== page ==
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A pilot study of a combination of three reverse transcriptase inhibitors in HIV-1 infection.

  • Lafeuillade, A
  • Poggi, C
  • Djediouane, A
  • Chollet, L
  • Profizi, N
  • Sayada, C
Published Article
Antiviral therapy
Publication Date
Dec 01, 1997
PMID: 11327441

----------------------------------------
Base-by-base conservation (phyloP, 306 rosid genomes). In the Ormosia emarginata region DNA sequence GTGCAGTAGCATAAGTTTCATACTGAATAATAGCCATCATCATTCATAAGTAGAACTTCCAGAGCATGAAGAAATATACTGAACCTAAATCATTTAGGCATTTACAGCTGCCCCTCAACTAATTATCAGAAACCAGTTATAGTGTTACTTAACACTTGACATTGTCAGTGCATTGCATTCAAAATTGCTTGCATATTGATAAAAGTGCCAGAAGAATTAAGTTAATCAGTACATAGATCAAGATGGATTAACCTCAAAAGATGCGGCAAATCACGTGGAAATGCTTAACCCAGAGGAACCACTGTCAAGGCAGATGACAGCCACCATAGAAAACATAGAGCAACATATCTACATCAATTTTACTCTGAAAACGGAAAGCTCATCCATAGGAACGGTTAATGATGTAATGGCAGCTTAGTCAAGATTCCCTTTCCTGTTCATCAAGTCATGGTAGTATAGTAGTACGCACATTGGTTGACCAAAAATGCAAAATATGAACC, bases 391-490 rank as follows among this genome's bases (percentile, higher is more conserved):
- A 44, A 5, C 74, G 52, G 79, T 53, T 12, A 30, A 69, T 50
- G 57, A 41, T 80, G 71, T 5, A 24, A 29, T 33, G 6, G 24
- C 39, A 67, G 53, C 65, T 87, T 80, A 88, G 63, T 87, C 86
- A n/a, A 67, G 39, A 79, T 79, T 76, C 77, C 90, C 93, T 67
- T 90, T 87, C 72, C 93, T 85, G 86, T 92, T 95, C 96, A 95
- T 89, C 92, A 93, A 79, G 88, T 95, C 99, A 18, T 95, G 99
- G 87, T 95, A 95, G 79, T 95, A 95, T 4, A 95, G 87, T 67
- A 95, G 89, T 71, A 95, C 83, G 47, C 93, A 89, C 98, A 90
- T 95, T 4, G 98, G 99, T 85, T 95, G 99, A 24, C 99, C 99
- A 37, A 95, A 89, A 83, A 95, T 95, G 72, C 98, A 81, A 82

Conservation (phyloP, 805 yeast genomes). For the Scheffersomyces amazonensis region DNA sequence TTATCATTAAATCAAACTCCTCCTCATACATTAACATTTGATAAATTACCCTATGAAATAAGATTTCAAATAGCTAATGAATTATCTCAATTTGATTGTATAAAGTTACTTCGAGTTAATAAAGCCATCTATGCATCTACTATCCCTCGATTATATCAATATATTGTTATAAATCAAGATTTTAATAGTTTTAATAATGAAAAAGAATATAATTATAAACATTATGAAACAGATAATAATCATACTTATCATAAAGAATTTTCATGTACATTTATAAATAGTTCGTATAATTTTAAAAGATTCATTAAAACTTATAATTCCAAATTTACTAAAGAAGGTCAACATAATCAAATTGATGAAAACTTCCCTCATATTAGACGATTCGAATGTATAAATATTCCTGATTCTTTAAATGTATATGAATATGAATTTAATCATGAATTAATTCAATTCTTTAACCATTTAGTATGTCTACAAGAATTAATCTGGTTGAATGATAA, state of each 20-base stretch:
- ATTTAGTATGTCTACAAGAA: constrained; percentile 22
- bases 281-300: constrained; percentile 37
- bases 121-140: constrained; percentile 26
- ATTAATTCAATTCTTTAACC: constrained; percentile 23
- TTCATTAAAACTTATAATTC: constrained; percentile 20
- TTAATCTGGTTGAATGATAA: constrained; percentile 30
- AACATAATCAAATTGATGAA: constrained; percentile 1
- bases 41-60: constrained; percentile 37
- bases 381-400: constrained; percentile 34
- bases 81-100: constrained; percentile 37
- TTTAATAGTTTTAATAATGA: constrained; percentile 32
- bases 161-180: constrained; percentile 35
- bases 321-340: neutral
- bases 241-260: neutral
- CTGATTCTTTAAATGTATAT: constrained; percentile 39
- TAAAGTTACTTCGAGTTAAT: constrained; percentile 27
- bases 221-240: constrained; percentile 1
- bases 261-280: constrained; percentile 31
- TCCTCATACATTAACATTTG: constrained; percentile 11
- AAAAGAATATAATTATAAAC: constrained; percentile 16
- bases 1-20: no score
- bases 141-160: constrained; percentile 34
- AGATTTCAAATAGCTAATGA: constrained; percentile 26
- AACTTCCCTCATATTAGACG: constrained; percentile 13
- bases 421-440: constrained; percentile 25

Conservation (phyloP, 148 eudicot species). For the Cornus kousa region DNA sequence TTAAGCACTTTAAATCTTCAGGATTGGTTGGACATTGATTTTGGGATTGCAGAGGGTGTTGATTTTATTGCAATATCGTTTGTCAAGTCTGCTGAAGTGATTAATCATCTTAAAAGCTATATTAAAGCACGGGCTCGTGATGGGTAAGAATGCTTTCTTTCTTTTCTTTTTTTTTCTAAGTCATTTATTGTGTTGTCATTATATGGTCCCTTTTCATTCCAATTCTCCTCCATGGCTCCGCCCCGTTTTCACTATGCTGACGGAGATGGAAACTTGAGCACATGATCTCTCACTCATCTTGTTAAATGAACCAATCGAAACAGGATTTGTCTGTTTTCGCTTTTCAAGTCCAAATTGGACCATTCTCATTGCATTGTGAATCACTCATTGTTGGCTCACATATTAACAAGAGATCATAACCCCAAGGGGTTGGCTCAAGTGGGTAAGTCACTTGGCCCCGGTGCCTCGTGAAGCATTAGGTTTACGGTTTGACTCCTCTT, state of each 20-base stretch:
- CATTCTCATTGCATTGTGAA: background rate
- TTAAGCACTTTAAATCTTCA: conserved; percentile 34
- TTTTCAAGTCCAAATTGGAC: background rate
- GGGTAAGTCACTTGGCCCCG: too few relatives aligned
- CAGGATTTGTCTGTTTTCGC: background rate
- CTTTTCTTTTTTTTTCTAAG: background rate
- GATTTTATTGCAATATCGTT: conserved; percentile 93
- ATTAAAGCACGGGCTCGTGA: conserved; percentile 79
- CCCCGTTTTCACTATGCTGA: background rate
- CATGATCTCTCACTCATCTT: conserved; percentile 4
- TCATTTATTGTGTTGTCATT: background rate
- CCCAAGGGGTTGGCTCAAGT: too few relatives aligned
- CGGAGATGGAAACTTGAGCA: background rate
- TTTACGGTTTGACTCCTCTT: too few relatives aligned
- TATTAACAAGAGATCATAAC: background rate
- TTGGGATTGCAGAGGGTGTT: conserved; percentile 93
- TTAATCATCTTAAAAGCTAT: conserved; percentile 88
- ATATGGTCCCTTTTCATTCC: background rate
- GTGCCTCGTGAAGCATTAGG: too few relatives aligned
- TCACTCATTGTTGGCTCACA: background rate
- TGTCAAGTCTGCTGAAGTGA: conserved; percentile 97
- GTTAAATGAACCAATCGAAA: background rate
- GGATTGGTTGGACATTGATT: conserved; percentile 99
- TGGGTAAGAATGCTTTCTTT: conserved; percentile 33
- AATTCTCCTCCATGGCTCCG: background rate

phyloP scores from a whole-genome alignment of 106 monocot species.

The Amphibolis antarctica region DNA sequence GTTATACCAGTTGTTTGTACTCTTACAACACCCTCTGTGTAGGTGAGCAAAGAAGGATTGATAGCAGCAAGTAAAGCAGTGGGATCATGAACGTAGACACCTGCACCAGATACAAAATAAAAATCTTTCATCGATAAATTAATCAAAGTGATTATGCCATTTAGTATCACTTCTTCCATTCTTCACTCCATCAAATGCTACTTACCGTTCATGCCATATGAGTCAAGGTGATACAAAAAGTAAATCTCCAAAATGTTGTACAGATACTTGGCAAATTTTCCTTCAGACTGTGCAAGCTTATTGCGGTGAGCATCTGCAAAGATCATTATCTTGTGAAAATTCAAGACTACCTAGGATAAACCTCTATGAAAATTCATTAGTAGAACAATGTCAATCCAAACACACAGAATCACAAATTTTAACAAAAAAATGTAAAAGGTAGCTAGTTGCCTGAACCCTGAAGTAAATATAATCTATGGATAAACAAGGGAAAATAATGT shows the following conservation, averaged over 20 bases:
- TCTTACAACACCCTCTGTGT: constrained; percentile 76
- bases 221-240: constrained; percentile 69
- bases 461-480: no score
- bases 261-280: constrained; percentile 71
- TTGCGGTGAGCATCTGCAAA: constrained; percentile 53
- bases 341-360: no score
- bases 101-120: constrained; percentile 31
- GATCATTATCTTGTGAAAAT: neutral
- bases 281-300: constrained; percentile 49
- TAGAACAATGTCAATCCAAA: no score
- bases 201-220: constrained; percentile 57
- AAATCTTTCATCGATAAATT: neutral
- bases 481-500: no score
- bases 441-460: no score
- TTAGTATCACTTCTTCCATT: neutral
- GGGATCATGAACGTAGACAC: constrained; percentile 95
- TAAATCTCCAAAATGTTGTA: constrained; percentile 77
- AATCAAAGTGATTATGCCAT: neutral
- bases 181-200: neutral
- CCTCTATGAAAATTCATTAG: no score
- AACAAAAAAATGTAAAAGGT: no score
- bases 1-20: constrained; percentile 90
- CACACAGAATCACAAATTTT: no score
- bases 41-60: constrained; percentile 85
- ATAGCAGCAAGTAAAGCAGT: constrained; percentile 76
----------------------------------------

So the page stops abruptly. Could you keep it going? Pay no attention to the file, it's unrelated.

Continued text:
The objective of this study was to evaluate the efficacy and tolerability of a combination of three reverse transcriptase inhibitors in patients with human immunodeficiency virus type 1 (HIV-1) infection. The investigation was an open pilot study of 48 weeks duration. Forty-five patients with CD4 cell counts between 50 and 500 cells/mm3 received a combination of oral zidovudine (200 mg three times daily) plus didanosine (200 mg twice daily) and lamivudine (150 mg twice daily). Plasma HIV-1 RNA and CD4 cell levels were measured weekly during the first month, at weeks 6, 8 and monthly thereafter. HIV-1 RNA levels were also measured sequentially in the lymph nodes of five patients after the initiation of therapy, and after several months of undetectable plasma RNA in 10 additional cases. Sequencing was performed on virus from the peripheral blood mononuclear cells of a subset of 14 patients after a mean period of 11+/-1 months on therapy. The mean (+/-SE) plasma viral load was 5.04+/-0.09 log10 copies/ml and the mean CD4 cell count was 339+/-14 cells/mm3 at baseline. Plasma HIV-1 RNA levels decreased exponentially in each case and became undetectable in 36 out of 42 cases who continued therapy for 24 weeks. HIV-1 RNA levels were < 20 copies/ml in 73% of these cases with undetectable HIV RNA. HIV-1 RNA decreased exponentially in lymph nodes after the initiation of therapy. The mean residual lymph node HIV-1 RNA level was 3.06+/-0.58 log10 copies/10(6) cells in 10 patients evaluated after several months of having undetectable plasma HIV RNA levels. A mean gain of 212 and 237 CD4 cells/mm3 was observed at 24 and 48 weeks, respectively. Proviral DNA sequencing showed that the main resistance codon mutations were absent in each case. Only one patient presented with a mutation resulting in the K219Q substitution, and one other with a T200I substitution. We conclude that this combination can achieve a significant decrease in HIV-1 replication in both plasma and lymph nodes in most cases. It is safe, able to delay the selection of resistant mutants, and keeps open the option for the use of protease inhibitors in case of therapeutic failure.


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